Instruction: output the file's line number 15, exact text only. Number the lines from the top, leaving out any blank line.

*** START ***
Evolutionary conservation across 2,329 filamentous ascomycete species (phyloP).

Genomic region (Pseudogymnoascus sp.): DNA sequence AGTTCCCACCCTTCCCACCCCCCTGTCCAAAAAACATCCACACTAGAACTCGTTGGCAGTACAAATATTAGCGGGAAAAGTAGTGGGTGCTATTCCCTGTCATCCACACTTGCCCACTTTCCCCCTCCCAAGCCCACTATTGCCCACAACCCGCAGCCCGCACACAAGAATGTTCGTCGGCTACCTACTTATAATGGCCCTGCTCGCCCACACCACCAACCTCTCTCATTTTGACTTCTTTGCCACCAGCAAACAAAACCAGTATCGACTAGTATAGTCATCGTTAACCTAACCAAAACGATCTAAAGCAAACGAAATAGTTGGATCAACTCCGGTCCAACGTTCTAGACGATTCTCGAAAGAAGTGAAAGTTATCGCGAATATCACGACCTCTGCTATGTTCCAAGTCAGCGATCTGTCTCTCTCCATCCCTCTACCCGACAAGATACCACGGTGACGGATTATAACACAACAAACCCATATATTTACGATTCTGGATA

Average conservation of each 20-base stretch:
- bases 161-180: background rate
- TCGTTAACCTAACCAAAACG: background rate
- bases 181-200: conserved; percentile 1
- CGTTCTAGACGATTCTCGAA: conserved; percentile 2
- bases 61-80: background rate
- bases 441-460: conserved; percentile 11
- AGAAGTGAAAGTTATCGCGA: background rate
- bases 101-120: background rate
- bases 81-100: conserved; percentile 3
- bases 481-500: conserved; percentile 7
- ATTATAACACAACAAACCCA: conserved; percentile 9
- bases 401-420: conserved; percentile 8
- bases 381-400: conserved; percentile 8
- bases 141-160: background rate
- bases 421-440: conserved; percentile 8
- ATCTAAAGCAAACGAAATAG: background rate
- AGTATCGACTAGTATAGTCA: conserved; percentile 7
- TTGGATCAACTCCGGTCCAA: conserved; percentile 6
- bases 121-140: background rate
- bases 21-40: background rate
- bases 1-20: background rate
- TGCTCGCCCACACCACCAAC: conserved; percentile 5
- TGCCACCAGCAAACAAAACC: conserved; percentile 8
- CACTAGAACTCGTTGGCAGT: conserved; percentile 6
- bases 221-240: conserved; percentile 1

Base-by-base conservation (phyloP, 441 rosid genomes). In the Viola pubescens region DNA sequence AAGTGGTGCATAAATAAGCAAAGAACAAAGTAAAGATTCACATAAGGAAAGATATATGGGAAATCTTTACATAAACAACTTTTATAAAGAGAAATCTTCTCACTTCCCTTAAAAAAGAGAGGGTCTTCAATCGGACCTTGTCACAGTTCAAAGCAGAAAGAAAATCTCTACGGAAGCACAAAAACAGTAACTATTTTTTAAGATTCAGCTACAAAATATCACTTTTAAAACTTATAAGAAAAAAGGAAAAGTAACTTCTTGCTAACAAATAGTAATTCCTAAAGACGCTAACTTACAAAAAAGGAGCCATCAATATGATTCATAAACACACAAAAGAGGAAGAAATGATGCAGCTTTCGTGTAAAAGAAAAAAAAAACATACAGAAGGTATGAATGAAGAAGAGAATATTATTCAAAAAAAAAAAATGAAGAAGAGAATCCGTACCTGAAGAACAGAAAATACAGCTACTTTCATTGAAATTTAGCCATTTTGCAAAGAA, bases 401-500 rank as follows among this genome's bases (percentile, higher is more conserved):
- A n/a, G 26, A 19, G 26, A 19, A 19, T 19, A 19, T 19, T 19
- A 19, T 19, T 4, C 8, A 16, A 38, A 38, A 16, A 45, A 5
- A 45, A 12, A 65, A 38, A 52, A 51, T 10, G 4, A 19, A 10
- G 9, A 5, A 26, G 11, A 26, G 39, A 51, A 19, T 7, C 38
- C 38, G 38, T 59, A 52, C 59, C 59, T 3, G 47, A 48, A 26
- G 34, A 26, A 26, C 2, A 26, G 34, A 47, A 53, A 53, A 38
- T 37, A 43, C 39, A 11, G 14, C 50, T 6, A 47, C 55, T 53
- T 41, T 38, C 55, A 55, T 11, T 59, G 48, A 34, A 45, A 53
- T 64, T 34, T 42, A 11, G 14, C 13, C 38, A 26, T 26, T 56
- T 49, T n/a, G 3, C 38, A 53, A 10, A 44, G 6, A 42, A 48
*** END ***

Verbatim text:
- bases 401-420: conserved; percentile 8